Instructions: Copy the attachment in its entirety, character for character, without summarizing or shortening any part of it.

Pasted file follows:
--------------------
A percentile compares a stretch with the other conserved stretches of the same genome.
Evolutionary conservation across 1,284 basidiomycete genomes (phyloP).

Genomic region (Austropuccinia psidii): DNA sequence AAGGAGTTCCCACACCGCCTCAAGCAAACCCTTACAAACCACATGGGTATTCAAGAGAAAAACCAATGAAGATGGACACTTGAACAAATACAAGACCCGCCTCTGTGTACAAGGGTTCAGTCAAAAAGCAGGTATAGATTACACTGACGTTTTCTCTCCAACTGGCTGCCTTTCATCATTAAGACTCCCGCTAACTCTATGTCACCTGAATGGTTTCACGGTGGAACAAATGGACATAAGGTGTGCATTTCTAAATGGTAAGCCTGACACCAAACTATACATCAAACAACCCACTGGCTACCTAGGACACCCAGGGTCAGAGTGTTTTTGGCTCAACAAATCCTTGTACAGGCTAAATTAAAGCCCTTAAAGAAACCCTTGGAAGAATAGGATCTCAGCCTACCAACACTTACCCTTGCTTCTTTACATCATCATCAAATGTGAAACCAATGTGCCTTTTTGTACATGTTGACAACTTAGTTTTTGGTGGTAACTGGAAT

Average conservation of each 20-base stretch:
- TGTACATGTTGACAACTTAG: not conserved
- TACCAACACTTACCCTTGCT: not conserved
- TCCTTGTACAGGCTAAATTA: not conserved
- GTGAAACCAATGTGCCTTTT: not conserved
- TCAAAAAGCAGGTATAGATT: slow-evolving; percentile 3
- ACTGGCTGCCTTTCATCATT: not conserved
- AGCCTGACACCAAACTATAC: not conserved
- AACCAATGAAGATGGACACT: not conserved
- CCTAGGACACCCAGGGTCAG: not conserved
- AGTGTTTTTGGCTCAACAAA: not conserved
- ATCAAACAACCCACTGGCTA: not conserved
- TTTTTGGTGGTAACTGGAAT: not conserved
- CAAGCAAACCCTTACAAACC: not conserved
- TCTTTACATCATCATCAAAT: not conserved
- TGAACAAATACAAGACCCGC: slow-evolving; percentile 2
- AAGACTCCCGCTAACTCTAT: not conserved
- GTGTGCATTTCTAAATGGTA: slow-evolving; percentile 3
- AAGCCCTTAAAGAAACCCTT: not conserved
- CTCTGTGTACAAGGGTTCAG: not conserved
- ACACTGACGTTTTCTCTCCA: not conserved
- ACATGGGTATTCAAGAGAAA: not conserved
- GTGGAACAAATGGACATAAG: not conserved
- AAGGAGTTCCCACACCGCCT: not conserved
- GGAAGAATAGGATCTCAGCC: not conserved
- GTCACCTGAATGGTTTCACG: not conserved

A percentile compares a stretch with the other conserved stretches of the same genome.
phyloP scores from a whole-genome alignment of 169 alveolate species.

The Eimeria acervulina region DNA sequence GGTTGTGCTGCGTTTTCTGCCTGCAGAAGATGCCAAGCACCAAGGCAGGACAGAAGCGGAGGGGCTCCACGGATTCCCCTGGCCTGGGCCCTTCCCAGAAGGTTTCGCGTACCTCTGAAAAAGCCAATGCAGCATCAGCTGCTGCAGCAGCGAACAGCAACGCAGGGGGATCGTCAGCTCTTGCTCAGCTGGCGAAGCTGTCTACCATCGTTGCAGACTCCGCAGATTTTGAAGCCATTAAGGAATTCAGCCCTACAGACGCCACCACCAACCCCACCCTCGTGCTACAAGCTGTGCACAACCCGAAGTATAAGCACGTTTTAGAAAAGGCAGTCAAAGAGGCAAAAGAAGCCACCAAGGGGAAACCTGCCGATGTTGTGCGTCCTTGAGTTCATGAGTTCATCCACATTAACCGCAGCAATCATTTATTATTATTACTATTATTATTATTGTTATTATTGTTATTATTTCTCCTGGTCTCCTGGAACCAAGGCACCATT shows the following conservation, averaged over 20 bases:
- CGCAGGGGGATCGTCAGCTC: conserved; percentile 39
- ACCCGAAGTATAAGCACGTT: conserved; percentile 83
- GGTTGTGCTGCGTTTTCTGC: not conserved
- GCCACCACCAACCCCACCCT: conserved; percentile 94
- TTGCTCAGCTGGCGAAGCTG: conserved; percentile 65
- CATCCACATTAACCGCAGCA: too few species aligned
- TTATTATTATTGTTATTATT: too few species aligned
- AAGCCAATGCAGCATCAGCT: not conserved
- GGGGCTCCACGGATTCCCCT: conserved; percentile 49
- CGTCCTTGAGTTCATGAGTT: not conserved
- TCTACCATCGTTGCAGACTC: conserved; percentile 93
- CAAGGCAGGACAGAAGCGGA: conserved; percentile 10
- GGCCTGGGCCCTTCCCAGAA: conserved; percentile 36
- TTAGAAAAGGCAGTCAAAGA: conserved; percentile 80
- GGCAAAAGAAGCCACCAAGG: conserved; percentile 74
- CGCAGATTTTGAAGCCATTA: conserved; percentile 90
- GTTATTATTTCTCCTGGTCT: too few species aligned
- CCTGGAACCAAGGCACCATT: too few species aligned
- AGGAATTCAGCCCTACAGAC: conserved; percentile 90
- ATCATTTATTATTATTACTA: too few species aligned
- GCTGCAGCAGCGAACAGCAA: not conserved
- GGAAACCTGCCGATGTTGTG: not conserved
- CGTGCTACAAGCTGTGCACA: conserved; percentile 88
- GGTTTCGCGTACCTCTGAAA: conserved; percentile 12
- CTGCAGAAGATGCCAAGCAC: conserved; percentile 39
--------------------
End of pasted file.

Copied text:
A percentile compares a stretch with the other conserved stretches of the same genome.
Evolutionary conservation across 1,284 basidiomycete genomes (phyloP).

Genomic region (Austropuccinia psidii): DNA sequence AAGGAGTTCCCACACCGCCTCAAGCAAACCCTTACAAACCACATGGGTATTCAAGAGAAAAACCAATGAAGATGGACACTTGAACAAATACAAGACCCGCCTCTGTGTACAAGGGTTCAGTCAAAAAGCAGGTATAGATTACACTGACGTTTTCTCTCCAACTGGCTGCCTTTCATCATTAAGACTCCCGCTAACTCTATGTCACCTGAATGGTTTCACGGTGGAACAAATGGACATAAGGTGTGCATTTCTAAATGGTAAGCCTGACACCAAACTATACATCAAACAACCCACTGGCTACCTAGGACACCCAGGGTCAGAGTGTTTTTGGCTCAACAAATCCTTGTACAGGCTAAATTAAAGCCCTTAAAGAAACCCTTGGAAGAATAGGATCTCAGCCTACCAACACTTACCCTTGCTTCTTTACATCATCATCAAATGTGAAACCAATGTGCCTTTTTGTACATGTTGACAACTTAGTTTTTGGTGGTAACTGGAAT

Average conservation of each 20-base stretch:
- TGTACATGTTGACAACTTAG: not conserved
- TACCAACACTTACCCTTGCT: not conserved
- TCCTTGTACAGGCTAAATTA: not conserved
- GTGAAACCAATGTGCCTTTT: not conserved
- TCAAAAAGCAGGTATAGATT: slow-evolving; percentile 3
- ACTGGCTGCCTTTCATCATT: not conserved
- AGCCTGACACCAAACTATAC: not conserved
- AACCAATGAAGATGGACACT: not conserved
- CCTAGGACACCCAGGGTCAG: not conserved
- AGTGTTTTTGGCTCAACAAA: not conserved
- ATCAAACAACCCACTGGCTA: not conserved
- TTTTTGGTGGTAACTGGAAT: not conserved
- CAAGCAAACCCTTACAAACC: not conserved
- TCTTTACATCATCATCAAAT: not conserved
- TGAACAAATACAAGACCCGC: slow-evolving; percentile 2
- AAGACTCCCGCTAACTCTAT: not conserved
- GTGTGCATTTCTAAATGGTA: slow-evolving; percentile 3
- AAGCCCTTAAAGAAACCCTT: not conserved
- CTCTGTGTACAAGGGTTCAG: not conserved
- ACACTGACGTTTTCTCTCCA: not conserved
- ACATGGGTATTCAAGAGAAA: not conserved
- GTGGAACAAATGGACATAAG: not conserved
- AAGGAGTTCCCACACCGCCT: not conserved
- GGAAGAATAGGATCTCAGCC: not conserved
- GTCACCTGAATGGTTTCACG: not conserved

A percentile compares a stretch with the other conserved stretches of the same genome.
phyloP scores from a whole-genome alignment of 169 alveolate species.

The Eimeria acervulina region DNA sequence GGTTGTGCTGCGTTTTCTGCCTGCAGAAGATGCCAAGCACCAAGGCAGGACAGAAGCGGAGGGGCTCCACGGATTCCCCTGGCCTGGGCCCTTCCCAGAAGGTTTCGCGTACCTCTGAAAAAGCCAATGCAGCATCAGCTGCTGCAGCAGCGAACAGCAACGCAGGGGGATCGTCAGCTCTTGCTCAGCTGGCGAAGCTGTCTACCATCGTTGCAGACTCCGCAGATTTTGAAGCCATTAAGGAATTCAGCCCTACAGACGCCACCACCAACCCCACCCTCGTGCTACAAGCTGTGCACAACCCGAAGTATAAGCACGTTTTAGAAAAGGCAGTCAAAGAGGCAAAAGAAGCCACCAAGGGGAAACCTGCCGATGTTGTGCGTCCTTGAGTTCATGAGTTCATCCACATTAACCGCAGCAATCATTTATTATTATTACTATTATTATTATTGTTATTATTGTTATTATTTCTCCTGGTCTCCTGGAACCAAGGCACCATT shows the following conservation, averaged over 20 bases:
- CGCAGGGGGATCGTCAGCTC: conserved; percentile 39
- ACCCGAAGTATAAGCACGTT: conserved; percentile 83
- GGTTGTGCTGCGTTTTCTGC: not conserved
- GCCACCACCAACCCCACCCT: conserved; percentile 94
- TTGCTCAGCTGGCGAAGCTG: conserved; percentile 65
- CATCCACATTAACCGCAGCA: too few species aligned
- TTATTATTATTGTTATTATT: too few species aligned
- AAGCCAATGCAGCATCAGCT: not conserved
- GGGGCTCCACGGATTCCCCT: conserved; percentile 49
- CGTCCTTGAGTTCATGAGTT: not conserved
- TCTACCATCGTTGCAGACTC: conserved; percentile 93
- CAAGGCAGGACAGAAGCGGA: conserved; percentile 10
- GGCCTGGGCCCTTCCCAGAA: conserved; percentile 36
- TTAGAAAAGGCAGTCAAAGA: conserved; percentile 80
- GGCAAAAGAAGCCACCAAGG: conserved; percentile 74
- CGCAGATTTTGAAGCCATTA: conserved; percentile 90
- GTTATTATTTCTCCTGGTCT: too few species aligned
- CCTGGAACCAAGGCACCATT: too few species aligned
- AGGAATTCAGCCCTACAGAC: conserved; percentile 90
- ATCATTTATTATTATTACTA: too few species aligned
- GCTGCAGCAGCGAACAGCAA: not conserved
- GGAAACCTGCCGATGTTGTG: not conserved
- CGTGCTACAAGCTGTGCACA: conserved; percentile 88
- GGTTTCGCGTACCTCTGAAA: conserved; percentile 12
- CTGCAGAAGATGCCAAGCAC: conserved; percentile 39